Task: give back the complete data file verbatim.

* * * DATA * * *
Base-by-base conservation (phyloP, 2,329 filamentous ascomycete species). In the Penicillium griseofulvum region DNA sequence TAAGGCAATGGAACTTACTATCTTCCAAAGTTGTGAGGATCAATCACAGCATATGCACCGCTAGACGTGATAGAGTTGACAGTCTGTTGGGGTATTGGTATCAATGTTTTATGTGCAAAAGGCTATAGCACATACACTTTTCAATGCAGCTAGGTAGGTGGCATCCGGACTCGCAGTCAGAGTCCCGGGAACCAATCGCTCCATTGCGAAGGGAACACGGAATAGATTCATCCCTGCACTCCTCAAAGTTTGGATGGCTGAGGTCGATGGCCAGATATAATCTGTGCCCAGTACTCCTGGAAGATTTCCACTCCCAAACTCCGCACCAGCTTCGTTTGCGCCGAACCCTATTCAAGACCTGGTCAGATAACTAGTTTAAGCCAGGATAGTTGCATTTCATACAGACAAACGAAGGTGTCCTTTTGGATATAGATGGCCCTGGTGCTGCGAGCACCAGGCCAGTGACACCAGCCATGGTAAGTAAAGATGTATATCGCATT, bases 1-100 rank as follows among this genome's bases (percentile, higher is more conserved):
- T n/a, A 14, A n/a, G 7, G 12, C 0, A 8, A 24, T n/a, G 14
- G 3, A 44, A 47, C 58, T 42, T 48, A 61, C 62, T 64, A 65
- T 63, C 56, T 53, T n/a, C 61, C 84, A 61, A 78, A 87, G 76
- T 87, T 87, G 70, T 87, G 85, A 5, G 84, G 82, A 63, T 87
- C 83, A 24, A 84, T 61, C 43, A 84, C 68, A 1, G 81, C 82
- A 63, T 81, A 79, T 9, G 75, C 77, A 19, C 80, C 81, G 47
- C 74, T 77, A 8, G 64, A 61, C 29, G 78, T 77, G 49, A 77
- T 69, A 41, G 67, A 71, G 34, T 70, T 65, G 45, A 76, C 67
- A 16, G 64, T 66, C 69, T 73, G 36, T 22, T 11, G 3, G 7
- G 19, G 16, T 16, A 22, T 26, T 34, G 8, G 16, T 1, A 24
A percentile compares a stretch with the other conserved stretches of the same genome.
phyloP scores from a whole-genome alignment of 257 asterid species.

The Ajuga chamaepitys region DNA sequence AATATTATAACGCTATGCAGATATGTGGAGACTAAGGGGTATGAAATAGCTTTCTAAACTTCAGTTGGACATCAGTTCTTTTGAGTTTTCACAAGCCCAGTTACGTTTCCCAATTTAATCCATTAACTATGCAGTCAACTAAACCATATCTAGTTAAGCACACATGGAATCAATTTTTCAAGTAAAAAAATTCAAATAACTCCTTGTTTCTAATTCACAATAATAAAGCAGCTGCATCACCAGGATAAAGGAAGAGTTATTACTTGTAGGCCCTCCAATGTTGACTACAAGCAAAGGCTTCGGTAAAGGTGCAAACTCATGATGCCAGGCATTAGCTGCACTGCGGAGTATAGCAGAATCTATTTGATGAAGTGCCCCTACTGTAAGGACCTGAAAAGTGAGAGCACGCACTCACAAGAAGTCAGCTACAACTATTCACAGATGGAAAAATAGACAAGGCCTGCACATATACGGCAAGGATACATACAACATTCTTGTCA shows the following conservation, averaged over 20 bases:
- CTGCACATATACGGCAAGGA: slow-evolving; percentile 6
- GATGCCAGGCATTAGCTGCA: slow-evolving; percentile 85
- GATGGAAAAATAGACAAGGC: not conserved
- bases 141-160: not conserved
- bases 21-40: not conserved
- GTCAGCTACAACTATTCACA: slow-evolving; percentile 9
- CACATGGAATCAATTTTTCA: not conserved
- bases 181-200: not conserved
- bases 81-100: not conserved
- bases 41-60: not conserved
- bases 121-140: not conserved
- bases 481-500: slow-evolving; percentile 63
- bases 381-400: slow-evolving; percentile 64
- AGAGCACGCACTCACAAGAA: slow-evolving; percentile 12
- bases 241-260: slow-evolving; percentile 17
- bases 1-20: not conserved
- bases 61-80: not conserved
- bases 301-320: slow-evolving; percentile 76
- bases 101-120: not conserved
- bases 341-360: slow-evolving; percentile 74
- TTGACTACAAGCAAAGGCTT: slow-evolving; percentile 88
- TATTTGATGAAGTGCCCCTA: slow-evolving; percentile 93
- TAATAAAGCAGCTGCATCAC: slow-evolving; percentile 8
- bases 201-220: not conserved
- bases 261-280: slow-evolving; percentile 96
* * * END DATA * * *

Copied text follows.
Base-by-base conservation (phyloP, 2,329 filamentous ascomycete species). In the Penicillium griseofulvum region DNA sequence TAAGGCAATGGAACTTACTATCTTCCAAAGTTGTGAGGATCAATCACAGCATATGCACCGCTAGACGTGATAGAGTTGACAGTCTGTTGGGGTATTGGTATCAATGTTTTATGTGCAAAAGGCTATAGCACATACACTTTTCAATGCAGCTAGGTAGGTGGCATCCGGACTCGCAGTCAGAGTCCCGGGAACCAATCGCTCCATTGCGAAGGGAACACGGAATAGATTCATCCCTGCACTCCTCAAAGTTTGGATGGCTGAGGTCGATGGCCAGATATAATCTGTGCCCAGTACTCCTGGAAGATTTCCACTCCCAAACTCCGCACCAGCTTCGTTTGCGCCGAACCCTATTCAAGACCTGGTCAGATAACTAGTTTAAGCCAGGATAGTTGCATTTCATACAGACAAACGAAGGTGTCCTTTTGGATATAGATGGCCCTGGTGCTGCGAGCACCAGGCCAGTGACACCAGCCATGGTAAGTAAAGATGTATATCGCATT, bases 1-100 rank as follows among this genome's bases (percentile, higher is more conserved):
- T n/a, A 14, A n/a, G 7, G 12, C 0, A 8, A 24, T n/a, G 14
- G 3, A 44, A 47, C 58, T 42, T 48, A 61, C 62, T 64, A 65
- T 63, C 56, T 53, T n/a, C 61, C 84, A 61, A 78, A 87, G 76
- T 87, T 87, G 70, T 87, G 85, A 5, G 84, G 82, A 63, T 87
- C 83, A 24, A 84, T 61, C 43, A 84, C 68, A 1, G 81, C 82
- A 63, T 81, A 79, T 9, G 75, C 77, A 19, C 80, C 81, G 47
- C 74, T 77, A 8, G 64, A 61, C 29, G 78, T 77, G 49, A 77
- T 69, A 41, G 67, A 71, G 34, T 70, T 65, G 45, A 76, C 67
- A 16, G 64, T 66, C 69, T 73, G 36, T 22, T 11, G 3, G 7
- G 19, G 16, T 16, A 22, T 26, T 34, G 8, G 16, T 1, A 24
A percentile compares a stretch with the other conserved stretches of the same genome.
phyloP scores from a whole-genome alignment of 257 asterid species.

The Ajuga chamaepitys region DNA sequence AATATTATAACGCTATGCAGATATGTGGAGACTAAGGGGTATGAAATAGCTTTCTAAACTTCAGTTGGACATCAGTTCTTTTGAGTTTTCACAAGCCCAGTTACGTTTCCCAATTTAATCCATTAACTATGCAGTCAACTAAACCATATCTAGTTAAGCACACATGGAATCAATTTTTCAAGTAAAAAAATTCAAATAACTCCTTGTTTCTAATTCACAATAATAAAGCAGCTGCATCACCAGGATAAAGGAAGAGTTATTACTTGTAGGCCCTCCAATGTTGACTACAAGCAAAGGCTTCGGTAAAGGTGCAAACTCATGATGCCAGGCATTAGCTGCACTGCGGAGTATAGCAGAATCTATTTGATGAAGTGCCCCTACTGTAAGGACCTGAAAAGTGAGAGCACGCACTCACAAGAAGTCAGCTACAACTATTCACAGATGGAAAAATAGACAAGGCCTGCACATATACGGCAAGGATACATACAACATTCTTGTCA shows the following conservation, averaged over 20 bases:
- CTGCACATATACGGCAAGGA: slow-evolving; percentile 6
- GATGCCAGGCATTAGCTGCA: slow-evolving; percentile 85
- GATGGAAAAATAGACAAGGC: not conserved
- bases 141-160: not conserved
- bases 21-40: not conserved
- GTCAGCTACAACTATTCACA: slow-evolving; percentile 9
- CACATGGAATCAATTTTTCA: not conserved
- bases 181-200: not conserved
- bases 81-100: not conserved
- bases 41-60: not conserved
- bases 121-140: not conserved
- bases 481-500: slow-evolving; percentile 63
- bases 381-400: slow-evolving; percentile 64
- AGAGCACGCACTCACAAGAA: slow-evolving; percentile 12
- bases 241-260: slow-evolving; percentile 17
- bases 1-20: not conserved
- bases 61-80: not conserved
- bases 301-320: slow-evolving; percentile 76
- bases 101-120: not conserved
- bases 341-360: slow-evolving; percentile 74
- TTGACTACAAGCAAAGGCTT: slow-evolving; percentile 88
- TATTTGATGAAGTGCCCCTA: slow-evolving; percentile 93
- TAATAAAGCAGCTGCATCAC: slow-evolving; percentile 8
- bases 201-220: not conserved
- bases 261-280: slow-evolving; percentile 96